Birds and Bucks

Hunting seasons came and went, with the usual oddities. Bird season saw four U.P. hunters wounded the first weekend. During deer season, Trout Lake’s Art Kersey plugged a buck with two shots; he was tracking it when he heard shots up ahead and came upon another hunter tagging and dressing out Art’s deer. A witness claimed the deer thief had found the dead animal, fired his gun into the air to suggest he’d killed it, but was forced to yield the prize when confronted by Kersey.
In another notable case, after a woman hunter shot and tagged a deer, it jumped up and bounded away. A second hunter plugged the wounded deer as it staggered past him, and was busy tagging it when the woman burst through the brush and pointed to her tag already pinned on the dead whitetail. The other hunter graciously said, “Lady, if you can run fast enough to tie a tag on a buck, he must be yours. Take it away!”
A tame buck named Jackie, with its antlers taped to keep it from hurting anyone, was missing from its usual haunts around Trout Lake in Chippewa County. Rumors spread that the deer, tape and all, had been killed several miles away.

Another Kind of Bird

Just as TV was in its infancy, so was scheduled air service. Wisconsin Central (predecessor to North Central and Northwest Airlines), began passenger and air mail service to several U.P. cities: Menominee-Marinette, Iron Mountain, Ironwood, Hancock and Marquette. Another line—Nationwide Air—served some of these same towns before being absorbed by North Central. A third line, Copper Country Air, also had a short life during this period. These rapid service expansions came as a record number of worldwide air crashes were claiming hundreds of lives.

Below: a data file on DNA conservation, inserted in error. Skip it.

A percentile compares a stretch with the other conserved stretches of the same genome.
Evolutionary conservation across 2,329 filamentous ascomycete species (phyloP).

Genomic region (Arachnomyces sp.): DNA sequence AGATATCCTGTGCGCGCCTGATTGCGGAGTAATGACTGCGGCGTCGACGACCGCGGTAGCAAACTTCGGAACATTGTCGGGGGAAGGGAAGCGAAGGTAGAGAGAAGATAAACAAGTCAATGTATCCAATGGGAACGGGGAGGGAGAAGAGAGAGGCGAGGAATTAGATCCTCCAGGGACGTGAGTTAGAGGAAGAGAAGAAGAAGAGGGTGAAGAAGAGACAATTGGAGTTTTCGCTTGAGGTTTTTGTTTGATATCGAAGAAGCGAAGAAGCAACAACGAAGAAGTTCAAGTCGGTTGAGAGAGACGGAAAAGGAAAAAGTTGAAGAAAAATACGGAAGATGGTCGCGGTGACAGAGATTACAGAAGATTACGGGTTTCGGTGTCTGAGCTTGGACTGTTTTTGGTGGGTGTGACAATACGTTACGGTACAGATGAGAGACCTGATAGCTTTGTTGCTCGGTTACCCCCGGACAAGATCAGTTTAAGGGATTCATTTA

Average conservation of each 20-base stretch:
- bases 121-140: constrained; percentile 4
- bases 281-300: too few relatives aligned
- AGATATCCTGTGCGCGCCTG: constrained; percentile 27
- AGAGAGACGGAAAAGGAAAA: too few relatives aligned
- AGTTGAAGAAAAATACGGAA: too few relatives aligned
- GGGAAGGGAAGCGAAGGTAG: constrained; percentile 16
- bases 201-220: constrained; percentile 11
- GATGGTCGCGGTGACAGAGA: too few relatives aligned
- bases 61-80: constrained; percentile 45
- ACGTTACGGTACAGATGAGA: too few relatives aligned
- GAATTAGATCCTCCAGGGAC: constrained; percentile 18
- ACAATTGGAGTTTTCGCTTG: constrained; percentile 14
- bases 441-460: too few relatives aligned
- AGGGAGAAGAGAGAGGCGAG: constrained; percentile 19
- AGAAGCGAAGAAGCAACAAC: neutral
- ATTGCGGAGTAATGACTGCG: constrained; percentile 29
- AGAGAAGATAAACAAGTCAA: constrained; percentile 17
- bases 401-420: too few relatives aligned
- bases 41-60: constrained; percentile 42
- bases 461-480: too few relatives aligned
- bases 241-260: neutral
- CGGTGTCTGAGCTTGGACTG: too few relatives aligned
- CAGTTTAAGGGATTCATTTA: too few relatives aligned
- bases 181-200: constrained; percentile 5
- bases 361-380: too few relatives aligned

Gorman Lumber Company, a venerable operator in Ontonagon County, was scheduled to close when local businessmen raised $7,500 to induce a Wisconsin businessman to buy the whole operation. But the prospective buyer changed his mind, the money was returned and the mill sold for scrap, thus ending decades of big-time logging and milling in that area.
A rash of robberies baffled Marquette merchants, residents and police. Among the heists were two valuable paintings stolen from the walls at the Wallace Nurses’ Home. The Shamrock Bar lost $8 in pennies and six bottles of hooch to a thief. In another case, the Mining Journal ran a priceless headline in the local paper: “Two drunks get ‘stiff’ jail sentence.”
Another kind of prisoner, a Holstein cow named Marquette Inka Burke, was celebrated for producing more than fifty tons of milk in six years at the branch prison. Only two thousand cows ever reached this mark in the United States, said proud prison officials.
At Northern Michigan College, 651 students enrolled in summer school, many of them former servicemen and women under the GI Bill of Rights. Women’s dorms were filled to overflowing.